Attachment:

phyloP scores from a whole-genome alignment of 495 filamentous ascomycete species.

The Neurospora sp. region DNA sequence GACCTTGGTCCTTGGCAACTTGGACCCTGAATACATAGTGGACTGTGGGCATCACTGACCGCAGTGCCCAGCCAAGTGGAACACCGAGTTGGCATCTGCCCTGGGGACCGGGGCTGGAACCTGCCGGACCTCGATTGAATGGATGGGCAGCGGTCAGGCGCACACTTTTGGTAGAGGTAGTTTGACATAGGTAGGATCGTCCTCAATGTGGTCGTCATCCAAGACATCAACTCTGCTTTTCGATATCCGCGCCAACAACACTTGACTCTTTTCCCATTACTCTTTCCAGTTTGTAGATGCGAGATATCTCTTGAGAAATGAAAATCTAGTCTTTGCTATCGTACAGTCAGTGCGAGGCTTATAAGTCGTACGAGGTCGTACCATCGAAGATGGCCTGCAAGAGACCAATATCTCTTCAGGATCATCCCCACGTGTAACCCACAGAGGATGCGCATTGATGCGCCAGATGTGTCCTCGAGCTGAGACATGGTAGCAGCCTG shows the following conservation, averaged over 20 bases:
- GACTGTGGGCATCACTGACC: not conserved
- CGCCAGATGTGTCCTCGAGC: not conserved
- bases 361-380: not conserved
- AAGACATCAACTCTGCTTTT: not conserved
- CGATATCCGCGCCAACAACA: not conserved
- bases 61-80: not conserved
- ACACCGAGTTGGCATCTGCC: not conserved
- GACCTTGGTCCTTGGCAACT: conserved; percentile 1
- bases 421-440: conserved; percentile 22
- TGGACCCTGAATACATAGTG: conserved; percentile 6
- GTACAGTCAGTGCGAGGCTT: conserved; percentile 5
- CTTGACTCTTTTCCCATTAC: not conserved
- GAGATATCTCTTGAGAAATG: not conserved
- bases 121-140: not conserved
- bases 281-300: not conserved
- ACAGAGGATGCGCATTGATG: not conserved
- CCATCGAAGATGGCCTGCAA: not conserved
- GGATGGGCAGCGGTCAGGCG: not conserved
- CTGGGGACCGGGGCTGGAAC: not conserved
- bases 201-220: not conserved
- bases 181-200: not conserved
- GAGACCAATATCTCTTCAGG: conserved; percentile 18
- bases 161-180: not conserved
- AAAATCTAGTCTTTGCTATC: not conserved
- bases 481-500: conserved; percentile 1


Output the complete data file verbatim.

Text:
phyloP scores from a whole-genome alignment of 495 filamentous ascomycete species.

The Neurospora sp. region DNA sequence GACCTTGGTCCTTGGCAACTTGGACCCTGAATACATAGTGGACTGTGGGCATCACTGACCGCAGTGCCCAGCCAAGTGGAACACCGAGTTGGCATCTGCCCTGGGGACCGGGGCTGGAACCTGCCGGACCTCGATTGAATGGATGGGCAGCGGTCAGGCGCACACTTTTGGTAGAGGTAGTTTGACATAGGTAGGATCGTCCTCAATGTGGTCGTCATCCAAGACATCAACTCTGCTTTTCGATATCCGCGCCAACAACACTTGACTCTTTTCCCATTACTCTTTCCAGTTTGTAGATGCGAGATATCTCTTGAGAAATGAAAATCTAGTCTTTGCTATCGTACAGTCAGTGCGAGGCTTATAAGTCGTACGAGGTCGTACCATCGAAGATGGCCTGCAAGAGACCAATATCTCTTCAGGATCATCCCCACGTGTAACCCACAGAGGATGCGCATTGATGCGCCAGATGTGTCCTCGAGCTGAGACATGGTAGCAGCCTG shows the following conservation, averaged over 20 bases:
- GACTGTGGGCATCACTGACC: not conserved
- CGCCAGATGTGTCCTCGAGC: not conserved
- bases 361-380: not conserved
- AAGACATCAACTCTGCTTTT: not conserved
- CGATATCCGCGCCAACAACA: not conserved
- bases 61-80: not conserved
- ACACCGAGTTGGCATCTGCC: not conserved
- GACCTTGGTCCTTGGCAACT: conserved; percentile 1
- bases 421-440: conserved; percentile 22
- TGGACCCTGAATACATAGTG: conserved; percentile 6
- GTACAGTCAGTGCGAGGCTT: conserved; percentile 5
- CTTGACTCTTTTCCCATTAC: not conserved
- GAGATATCTCTTGAGAAATG: not conserved
- bases 121-140: not conserved
- bases 281-300: not conserved
- ACAGAGGATGCGCATTGATG: not conserved
- CCATCGAAGATGGCCTGCAA: not conserved
- GGATGGGCAGCGGTCAGGCG: not conserved
- CTGGGGACCGGGGCTGGAAC: not conserved
- bases 201-220: not conserved
- bases 181-200: not conserved
- GAGACCAATATCTCTTCAGG: conserved; percentile 18
- bases 161-180: not conserved
- AAAATCTAGTCTTTGCTATC: not conserved
- bases 481-500: conserved; percentile 1